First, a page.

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Medical groups protest Taiwan exclusion from WHA
Taipei, May 10 (CNA) Fifteen medical associations on Wednesday protested at Taiwan's exclusion from the annual World Health Assembly (WHA) after Taipei was not invited to this year's gathering.
The groups said at a press conference that the World Health Organization's (WHO) decision-making body should attach greater importance to the right of Taiwan to participate in discussions on the latest global medical issues, a right that should not be compromised by political factors.
The call came after the Ministry of Health and Welfare confirmed on Tuesday that Taiwan did not receive an invitation from the WHO by the May 8 deadline for online registration for this year's WHA, to be held in Geneva from May 22 to May 31.
"WHA needs Taiwan, Taiwan needs WHA," said Chiu Tai-yuan, president of Taiwan Medical Association, while calling on the WHA to invite Taiwan to attend the annual meeting so that Taiwan can better contribute to medical care and public health systems around the world.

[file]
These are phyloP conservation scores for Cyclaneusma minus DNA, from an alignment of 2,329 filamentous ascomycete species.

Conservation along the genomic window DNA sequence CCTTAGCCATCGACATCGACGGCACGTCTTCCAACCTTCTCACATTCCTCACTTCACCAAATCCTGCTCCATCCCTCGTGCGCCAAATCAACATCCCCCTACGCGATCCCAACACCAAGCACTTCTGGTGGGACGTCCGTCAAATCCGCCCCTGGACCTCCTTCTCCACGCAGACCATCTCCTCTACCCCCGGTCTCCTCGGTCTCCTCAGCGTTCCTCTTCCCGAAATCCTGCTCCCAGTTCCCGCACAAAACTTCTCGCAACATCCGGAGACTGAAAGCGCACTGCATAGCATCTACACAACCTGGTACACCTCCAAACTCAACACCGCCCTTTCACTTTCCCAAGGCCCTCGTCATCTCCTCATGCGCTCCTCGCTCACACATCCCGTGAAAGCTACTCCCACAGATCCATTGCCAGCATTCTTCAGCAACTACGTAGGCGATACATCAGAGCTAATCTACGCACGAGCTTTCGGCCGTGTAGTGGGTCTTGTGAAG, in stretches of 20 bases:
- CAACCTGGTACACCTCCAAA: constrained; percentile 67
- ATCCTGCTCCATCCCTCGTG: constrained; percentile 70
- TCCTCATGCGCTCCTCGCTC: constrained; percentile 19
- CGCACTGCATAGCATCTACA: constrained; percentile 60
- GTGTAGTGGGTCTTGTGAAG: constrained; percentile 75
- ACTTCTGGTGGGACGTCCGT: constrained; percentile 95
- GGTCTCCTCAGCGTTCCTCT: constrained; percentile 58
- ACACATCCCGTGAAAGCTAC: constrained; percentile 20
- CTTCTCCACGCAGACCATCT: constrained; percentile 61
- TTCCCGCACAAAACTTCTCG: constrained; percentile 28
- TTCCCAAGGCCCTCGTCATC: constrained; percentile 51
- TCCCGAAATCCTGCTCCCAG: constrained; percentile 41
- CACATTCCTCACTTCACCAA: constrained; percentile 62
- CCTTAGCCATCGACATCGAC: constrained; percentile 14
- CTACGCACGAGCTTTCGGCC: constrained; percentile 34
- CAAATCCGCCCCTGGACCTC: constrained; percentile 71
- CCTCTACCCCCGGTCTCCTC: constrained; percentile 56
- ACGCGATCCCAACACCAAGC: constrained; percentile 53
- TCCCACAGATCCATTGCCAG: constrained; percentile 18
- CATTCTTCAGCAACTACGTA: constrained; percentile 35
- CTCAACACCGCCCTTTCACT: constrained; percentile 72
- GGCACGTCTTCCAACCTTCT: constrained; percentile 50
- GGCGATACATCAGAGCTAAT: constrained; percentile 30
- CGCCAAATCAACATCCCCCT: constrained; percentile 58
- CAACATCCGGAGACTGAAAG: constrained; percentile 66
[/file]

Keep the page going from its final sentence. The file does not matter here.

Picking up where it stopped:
With a population of approximately 23 million, Taiwan has promoted a range of health service delivery systems over the past few decades and its National Health Insurance system has been extremely successful, Chiu noted.
Chiu said the country is keen to share with others its experience in developing and implementing public health and medical systems and provide support to developing countries as they work to develop and reform their own public health and medical systems.
Meanwhile, Kao Ching-chiu, president of the Taiwan Union of Nurses Association, said that Taiwan's substantive contributions to health and medical care issues in the international community make it an indispensable partner in global disease prevention.
Taiwan first attended the WHA as an observer in 2009, a year after the government of former President Ma Ying-jeou came to power and adopted a more conciliatory policy toward Beijing.
Taiwan had taken part in every WHA meeting since then, until this year.
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